When Debra Stulberg finished medical school at Harvard University, she said she knew she wanted to do her residency and practice family medicine — including women’s reproductive health — in her hometown of Chicago.
Stulberg said she wanted her practice to include abortion care. That’s when she hit a roadblock.
According to the Accreditation Council of Graduate Medical Education, abortion training is only required for obstetricians and gynecologists. That leaves family medicine doctors like Stulberg to find training on their own, which can be difficult. Less access to training leads to fewer providers.
Stulberg is trying to change that trajectory.
Filling a gap in training
Stulberg did her residency program at a hospital in Oak Park. It was supportive of her getting training in abortion care, but she couldn’t do it there because there was no established program for family medicine residents. Stulberg said clinics and hospitals that provide abortions in and around Chicago told her they wanted to train her, but they said they didn’t have the capacity.
“You could not pick up the phone — and believe me I tried — to talk to the abortion providers around the city of Chicago and walk in as a resident,” Stulberg remembered.
That experience led her to found Midwest Access Project, or MAP, in 2006. The organization deals with the logistics that can feel overwhelming to young medical residents like travel, cost, and time away from work. It’s not just for residents. All clinicians, including nurse practitioners, nurse midwives, and practicing doctors who never experienced hands-on training are eligible for training through MAP.
MAP’s mission is based on filling a gap in education and training in abortion care. But it’s difficult to pinpoint why that gap exists.
The American College of Obstetricians and Gynecologists (ACOG) is the council that defines practice guidelines for doctors with this specialty. Already mandatory in the OB-GYN field, ACOG has been clear in its support to expand abortion training in residency programs. In an opinion reaffirmed last year, the ACOG wrote that it “supports education for students in health care fields as well as clinical training for residents and advanced practice clinicians in abortion care in order to increase the availability of trained abortion providers.”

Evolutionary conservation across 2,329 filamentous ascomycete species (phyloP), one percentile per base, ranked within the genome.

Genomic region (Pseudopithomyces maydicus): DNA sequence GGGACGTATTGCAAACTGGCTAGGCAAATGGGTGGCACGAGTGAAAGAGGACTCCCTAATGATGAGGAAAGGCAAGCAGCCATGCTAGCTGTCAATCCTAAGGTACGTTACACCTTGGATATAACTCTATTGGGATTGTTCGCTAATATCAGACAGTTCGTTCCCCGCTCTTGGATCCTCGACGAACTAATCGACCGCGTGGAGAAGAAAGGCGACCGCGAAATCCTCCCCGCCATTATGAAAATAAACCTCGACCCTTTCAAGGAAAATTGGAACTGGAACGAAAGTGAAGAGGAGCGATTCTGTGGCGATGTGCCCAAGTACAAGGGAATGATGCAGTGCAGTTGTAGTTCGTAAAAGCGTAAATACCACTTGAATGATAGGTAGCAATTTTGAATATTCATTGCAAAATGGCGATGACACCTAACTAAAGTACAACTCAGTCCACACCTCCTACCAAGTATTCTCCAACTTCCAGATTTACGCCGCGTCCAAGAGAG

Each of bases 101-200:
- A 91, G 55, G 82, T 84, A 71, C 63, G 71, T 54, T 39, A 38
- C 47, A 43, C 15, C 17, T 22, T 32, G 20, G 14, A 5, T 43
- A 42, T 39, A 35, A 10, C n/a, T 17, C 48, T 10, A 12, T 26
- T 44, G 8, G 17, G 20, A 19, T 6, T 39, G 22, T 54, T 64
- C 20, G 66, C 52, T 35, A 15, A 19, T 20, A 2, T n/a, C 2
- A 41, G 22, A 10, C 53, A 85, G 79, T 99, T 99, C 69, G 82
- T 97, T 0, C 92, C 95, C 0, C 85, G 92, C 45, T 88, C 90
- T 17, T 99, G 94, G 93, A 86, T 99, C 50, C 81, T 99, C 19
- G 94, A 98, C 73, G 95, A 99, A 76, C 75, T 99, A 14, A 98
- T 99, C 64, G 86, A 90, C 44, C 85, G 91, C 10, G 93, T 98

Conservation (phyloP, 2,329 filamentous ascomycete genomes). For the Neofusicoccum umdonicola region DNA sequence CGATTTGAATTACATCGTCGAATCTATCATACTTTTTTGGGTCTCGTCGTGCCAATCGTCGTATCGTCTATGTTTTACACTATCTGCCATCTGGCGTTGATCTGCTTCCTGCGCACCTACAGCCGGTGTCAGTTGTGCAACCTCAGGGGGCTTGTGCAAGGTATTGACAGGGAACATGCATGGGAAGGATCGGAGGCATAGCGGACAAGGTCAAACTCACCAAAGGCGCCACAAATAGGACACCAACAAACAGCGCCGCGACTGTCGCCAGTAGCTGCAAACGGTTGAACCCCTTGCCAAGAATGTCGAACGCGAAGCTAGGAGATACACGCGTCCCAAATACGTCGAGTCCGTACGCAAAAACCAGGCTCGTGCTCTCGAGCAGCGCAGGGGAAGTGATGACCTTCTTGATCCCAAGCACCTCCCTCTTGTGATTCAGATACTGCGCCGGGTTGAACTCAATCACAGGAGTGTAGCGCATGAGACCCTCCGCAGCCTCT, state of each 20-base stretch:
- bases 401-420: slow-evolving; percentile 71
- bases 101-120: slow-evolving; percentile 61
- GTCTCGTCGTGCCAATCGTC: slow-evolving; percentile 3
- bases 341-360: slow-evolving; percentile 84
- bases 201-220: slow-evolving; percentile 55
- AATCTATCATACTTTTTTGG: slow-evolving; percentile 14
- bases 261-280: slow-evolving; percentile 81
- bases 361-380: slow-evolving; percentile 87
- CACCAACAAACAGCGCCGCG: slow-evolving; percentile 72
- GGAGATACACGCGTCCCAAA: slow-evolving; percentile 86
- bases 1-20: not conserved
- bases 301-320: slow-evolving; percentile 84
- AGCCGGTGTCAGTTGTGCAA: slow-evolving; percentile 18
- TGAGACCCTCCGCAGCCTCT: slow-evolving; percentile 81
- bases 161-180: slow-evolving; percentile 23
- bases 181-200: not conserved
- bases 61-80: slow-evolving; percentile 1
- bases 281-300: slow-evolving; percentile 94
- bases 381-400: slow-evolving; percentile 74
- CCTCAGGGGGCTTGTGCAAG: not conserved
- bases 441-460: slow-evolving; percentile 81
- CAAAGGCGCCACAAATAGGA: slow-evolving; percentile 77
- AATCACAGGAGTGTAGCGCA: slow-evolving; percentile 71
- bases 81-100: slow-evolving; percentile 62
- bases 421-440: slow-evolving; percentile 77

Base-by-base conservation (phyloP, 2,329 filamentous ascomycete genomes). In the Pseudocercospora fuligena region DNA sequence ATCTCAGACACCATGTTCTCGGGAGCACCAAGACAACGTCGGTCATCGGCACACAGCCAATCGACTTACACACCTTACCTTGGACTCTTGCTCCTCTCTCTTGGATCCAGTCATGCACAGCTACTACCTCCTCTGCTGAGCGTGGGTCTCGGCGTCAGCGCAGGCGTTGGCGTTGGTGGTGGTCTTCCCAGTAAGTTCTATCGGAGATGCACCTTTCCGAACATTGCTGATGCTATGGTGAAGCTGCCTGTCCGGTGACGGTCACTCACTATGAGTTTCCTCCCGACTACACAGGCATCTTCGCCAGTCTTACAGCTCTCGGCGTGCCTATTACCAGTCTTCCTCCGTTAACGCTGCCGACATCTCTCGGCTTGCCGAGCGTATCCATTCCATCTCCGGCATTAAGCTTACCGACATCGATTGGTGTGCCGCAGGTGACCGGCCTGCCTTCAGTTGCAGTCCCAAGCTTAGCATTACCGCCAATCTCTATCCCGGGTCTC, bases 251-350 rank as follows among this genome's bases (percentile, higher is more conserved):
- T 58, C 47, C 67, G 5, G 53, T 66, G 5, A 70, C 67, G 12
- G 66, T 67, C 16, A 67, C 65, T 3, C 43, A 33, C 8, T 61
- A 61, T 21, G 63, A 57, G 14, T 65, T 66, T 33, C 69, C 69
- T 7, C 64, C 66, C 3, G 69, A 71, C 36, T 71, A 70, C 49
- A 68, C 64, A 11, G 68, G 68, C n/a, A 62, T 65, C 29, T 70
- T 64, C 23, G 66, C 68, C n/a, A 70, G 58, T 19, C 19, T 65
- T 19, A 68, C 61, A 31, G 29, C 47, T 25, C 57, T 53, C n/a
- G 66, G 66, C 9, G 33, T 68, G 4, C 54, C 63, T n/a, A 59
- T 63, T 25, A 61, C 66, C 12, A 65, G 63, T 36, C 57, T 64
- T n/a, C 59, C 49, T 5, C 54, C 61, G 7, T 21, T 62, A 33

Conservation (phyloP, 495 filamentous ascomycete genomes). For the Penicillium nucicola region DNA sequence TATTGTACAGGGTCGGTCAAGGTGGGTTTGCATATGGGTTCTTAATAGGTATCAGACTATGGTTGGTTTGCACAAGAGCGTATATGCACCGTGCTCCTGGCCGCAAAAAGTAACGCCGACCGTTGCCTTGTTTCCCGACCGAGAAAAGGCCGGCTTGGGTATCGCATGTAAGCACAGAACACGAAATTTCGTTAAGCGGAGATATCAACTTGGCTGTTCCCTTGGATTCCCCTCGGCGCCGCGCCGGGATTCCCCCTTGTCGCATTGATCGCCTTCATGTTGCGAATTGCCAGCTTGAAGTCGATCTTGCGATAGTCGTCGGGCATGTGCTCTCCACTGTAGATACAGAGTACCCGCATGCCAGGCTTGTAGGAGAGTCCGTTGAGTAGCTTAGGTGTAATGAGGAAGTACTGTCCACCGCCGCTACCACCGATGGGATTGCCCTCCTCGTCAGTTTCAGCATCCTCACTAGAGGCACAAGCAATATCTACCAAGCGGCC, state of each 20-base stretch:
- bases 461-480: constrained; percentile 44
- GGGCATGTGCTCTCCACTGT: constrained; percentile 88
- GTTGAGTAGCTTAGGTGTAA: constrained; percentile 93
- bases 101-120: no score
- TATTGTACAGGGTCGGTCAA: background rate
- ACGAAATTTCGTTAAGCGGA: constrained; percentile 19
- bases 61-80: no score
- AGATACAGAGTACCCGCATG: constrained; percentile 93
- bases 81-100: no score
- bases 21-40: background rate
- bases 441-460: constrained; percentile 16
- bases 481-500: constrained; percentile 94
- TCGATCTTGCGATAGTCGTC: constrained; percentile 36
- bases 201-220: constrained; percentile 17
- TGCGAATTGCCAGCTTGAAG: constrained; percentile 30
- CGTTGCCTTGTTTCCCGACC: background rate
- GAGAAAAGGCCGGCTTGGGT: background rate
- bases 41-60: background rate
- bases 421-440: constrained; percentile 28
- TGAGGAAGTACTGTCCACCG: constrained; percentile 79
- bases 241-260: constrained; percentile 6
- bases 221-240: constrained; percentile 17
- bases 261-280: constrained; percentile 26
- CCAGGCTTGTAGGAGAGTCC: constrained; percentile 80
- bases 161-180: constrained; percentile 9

The ASOG notes the importance of family medicine physicians getting abortion care training because these are the doctors that “are more likely than physicians in other specialties to provide primary care to underserved women, and specifically to women in rural communities.”
But that need has not translated to a requirement for family medicine residency programs. ASOG points out that “only 24 of 461 accredited family medicine residency programs offer integrated abortion training … ” So, like Stulberg, many of those residents will have to seek it out on their own.
Putting education into practice
After ten years and 191 participants, MAP has conducted its first survey. In the January issue of the medical journal Contraception, an article co-authored by Stulberg breaks down results that give them a clearer sense of how trainees are applying the skills they’ve learned through the project.
Of the 77 respondents, 92 percent say they regularly provide reproductive health care, including contraception. But only half of those who took the survey perform abortions, despite having the desire and the skills they acquired from MAP.
Survey respondents cited a few factors in this gap. Those who practice at religiously-affiliated institutions, for example, were less likely to provide abortion care.
An enduring stigma
Another factor to less access is stigma. One doctor WBEZ spoke to didn’t want to use her full name. In rural Oregon where she’s a family physician, the doctor who we agreed to identify as “Dr. P.” said: “not everybody in my town knows what I do.” The other clinicians know, but being an abortion provider is not something she’d necessarily share with her neighbors.
Teaching a new generation
Despite these limitations, MAP founder Stulberg is optimistic about the effect of the training. She points to the responses in the survey that MAP alumni are going on to train future clinicians in abortion care. More than half responded that they are now teaching reproductive health, with even more than that taking the step to organize a lecture or workshop on the topic.
Stulberg said more training means more safe access for women seeking abortions. She believes strongly that abortion care should be “a core part of the curriculum in every medical school.” Until then, Stulberg emphasizes that MAP is always looking for more training partners.
Carrie Shepherd is a reporter for WBEZ. Follow her on Twitter at @cshepherd.